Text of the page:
On the shuttle to pass control and again going through security I came face to face with a noted Brazilian comedian whom I've seen many times on TV. He was on the same flight from Rio as me also. I thought of getting him to autograph a book I've bought Marcia as a present, but I've never done that type f thing and any way he was in business class and they'd have thrown me out (and of course he was probably trying to sleep, as was I). In the shuttle he was most quiet, obviously avoiding eye contact with the several people who recognized him also, and keeping attentive eyes on a young girl I would take to be in granddaughter. I'm not the fan type of person - I'm happy to let him be private when not performing.

Flight out of Miami was fine, the guy next to me not so fat that he invaded my space. Looking out, it was a delight to see the Beach, the strip up towards Boca Raton and the way in which the condo developers have been able to introduce lagoons, islands, channels and canals in the design of their gated communities - it might be plastic commerce but at least its different and I'm sure more pleasant to see from the ground.

Strangely you can see something of the same thing flying into Dallas. The developers hare have used waterways, lakes and pools to create different vistas in their communities also. Must be a fashionable trend - and to be encouraged. Bringing water into a landscape is an old practice - the original paradise of the Persians had such features - and is infinitely pleasurable to see.

Landed in a fresh skied Dallas, to instantly feel the chill in the air. My bag came through almost straight away (twice in one day!), the shuttle turned up as I walked into the hall and I was checked in to the flight to Chicago instantly. Something just has to go wrong here. Sure enough, I was given a 'special search' code on my boarding card so my handbags were swabbed, but I'm used to that - it's happened at least five times this year.

Strolled through the shopping areas, bought magazines for myself and presents for Marcia, Mother and Paul. Grabbed a coffee and muffin at Starbucks and connected the Mac and iPod to power to charge myself for the next jump.

The flight to Chicago was delayed by almost two hours; fortunately my flight from Chicago was late enough in the evening that this wasn't going to matter. The reason for the delay, I thought, was the snow storm passing over the mid-west and through New England. In this case it was the consequence of a Continental flight going off the runway at Denver and bursting into flames the previous night.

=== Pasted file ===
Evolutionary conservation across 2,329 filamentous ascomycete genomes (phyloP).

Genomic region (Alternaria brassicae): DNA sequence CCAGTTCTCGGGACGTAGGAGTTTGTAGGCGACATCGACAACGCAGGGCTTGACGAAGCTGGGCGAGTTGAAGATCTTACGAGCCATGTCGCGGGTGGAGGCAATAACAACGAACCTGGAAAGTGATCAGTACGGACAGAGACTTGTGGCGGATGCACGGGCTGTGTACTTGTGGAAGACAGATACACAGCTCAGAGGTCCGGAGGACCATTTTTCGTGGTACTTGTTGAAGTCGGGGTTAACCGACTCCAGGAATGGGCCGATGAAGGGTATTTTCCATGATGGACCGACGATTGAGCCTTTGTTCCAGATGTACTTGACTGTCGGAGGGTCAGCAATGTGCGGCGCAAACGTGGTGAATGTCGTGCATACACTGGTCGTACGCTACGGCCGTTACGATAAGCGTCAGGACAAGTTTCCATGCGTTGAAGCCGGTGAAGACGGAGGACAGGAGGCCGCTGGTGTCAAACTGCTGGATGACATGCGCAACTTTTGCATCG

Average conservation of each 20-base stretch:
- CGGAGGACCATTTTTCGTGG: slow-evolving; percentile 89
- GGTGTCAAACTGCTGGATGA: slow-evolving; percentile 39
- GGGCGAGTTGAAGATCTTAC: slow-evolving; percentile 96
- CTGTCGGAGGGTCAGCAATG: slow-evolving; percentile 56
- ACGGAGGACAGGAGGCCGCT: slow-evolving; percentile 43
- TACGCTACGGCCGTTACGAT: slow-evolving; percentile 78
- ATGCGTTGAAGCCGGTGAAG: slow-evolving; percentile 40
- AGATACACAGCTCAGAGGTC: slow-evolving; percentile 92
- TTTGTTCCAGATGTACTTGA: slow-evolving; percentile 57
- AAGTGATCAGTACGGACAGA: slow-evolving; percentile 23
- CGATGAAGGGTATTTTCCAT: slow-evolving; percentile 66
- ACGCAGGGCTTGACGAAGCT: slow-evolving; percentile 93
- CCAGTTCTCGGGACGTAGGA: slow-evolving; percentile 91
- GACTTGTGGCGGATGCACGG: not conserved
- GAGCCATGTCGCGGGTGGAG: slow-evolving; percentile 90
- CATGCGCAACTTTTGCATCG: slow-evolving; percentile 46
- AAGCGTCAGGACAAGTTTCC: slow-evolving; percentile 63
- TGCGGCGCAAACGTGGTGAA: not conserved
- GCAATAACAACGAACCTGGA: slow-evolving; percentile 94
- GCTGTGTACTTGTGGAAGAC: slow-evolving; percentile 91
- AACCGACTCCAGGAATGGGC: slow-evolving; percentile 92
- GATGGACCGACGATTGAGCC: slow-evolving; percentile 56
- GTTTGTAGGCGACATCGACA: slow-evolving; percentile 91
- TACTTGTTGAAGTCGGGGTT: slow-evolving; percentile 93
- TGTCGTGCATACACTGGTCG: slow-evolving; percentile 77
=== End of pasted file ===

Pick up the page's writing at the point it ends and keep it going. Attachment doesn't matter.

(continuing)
Landing in Chicago the effects of the storm was evident however, with snow shovelled off roads and runways of the airport. Walking out into the boom from the plane my breathe froze in a cloud before me. Definitely below zero...

Finding my way to Terminal 5 was most frustrating. In this terminal signs represent the way things were before they restructured everything for security reasons.

So you find yourself going in circles. I grabbed someone, who was kind enough to show me the way and commiserate with me - and yes she had to do the same several times a day. And here I am criticizing the airports in Brasil. Chicago O'Hare is right up there with them ...

Got through controls in time for the scheduled Swiss Air flight to Zurich - which of course is also delayed 'thanks to weather conditions'. And in this area of the concourse there is no area to eat or relax; just the usual seats and the floor, where I 'camped', connected the Mac to power and wrote up this blog.

Saturday, December 20, 2008

From Belo to Rio

I didn't sleep at all well during the night - having bad nights for many weeks now. Even dreaming that I'm dreaming and within the dream. All to do with work, stress, eating badly, no exercise and all that stuff.

Worked on a few things on the computer, downloaded some more old books about voyages from Google and Gutenberg.

Went back to bed, woke up a bit later than normal, struggled with things to do that were of any use.

Sun broke weak and what strength there was was soon masked by light clouds. At least it isn't raining today.

Remembered just in time to take the sheets to the laundry, shopped for useless snacks to munch on so I didn't have to cook lunch. Drank too much Chilean wine, packed and headed for the airport.

What would look like the usual chaos of travel at Christmas time greeted me. The difference was the milling crowds weren't milling because there was an excessive number - just that check in for three flights was being handled by three people.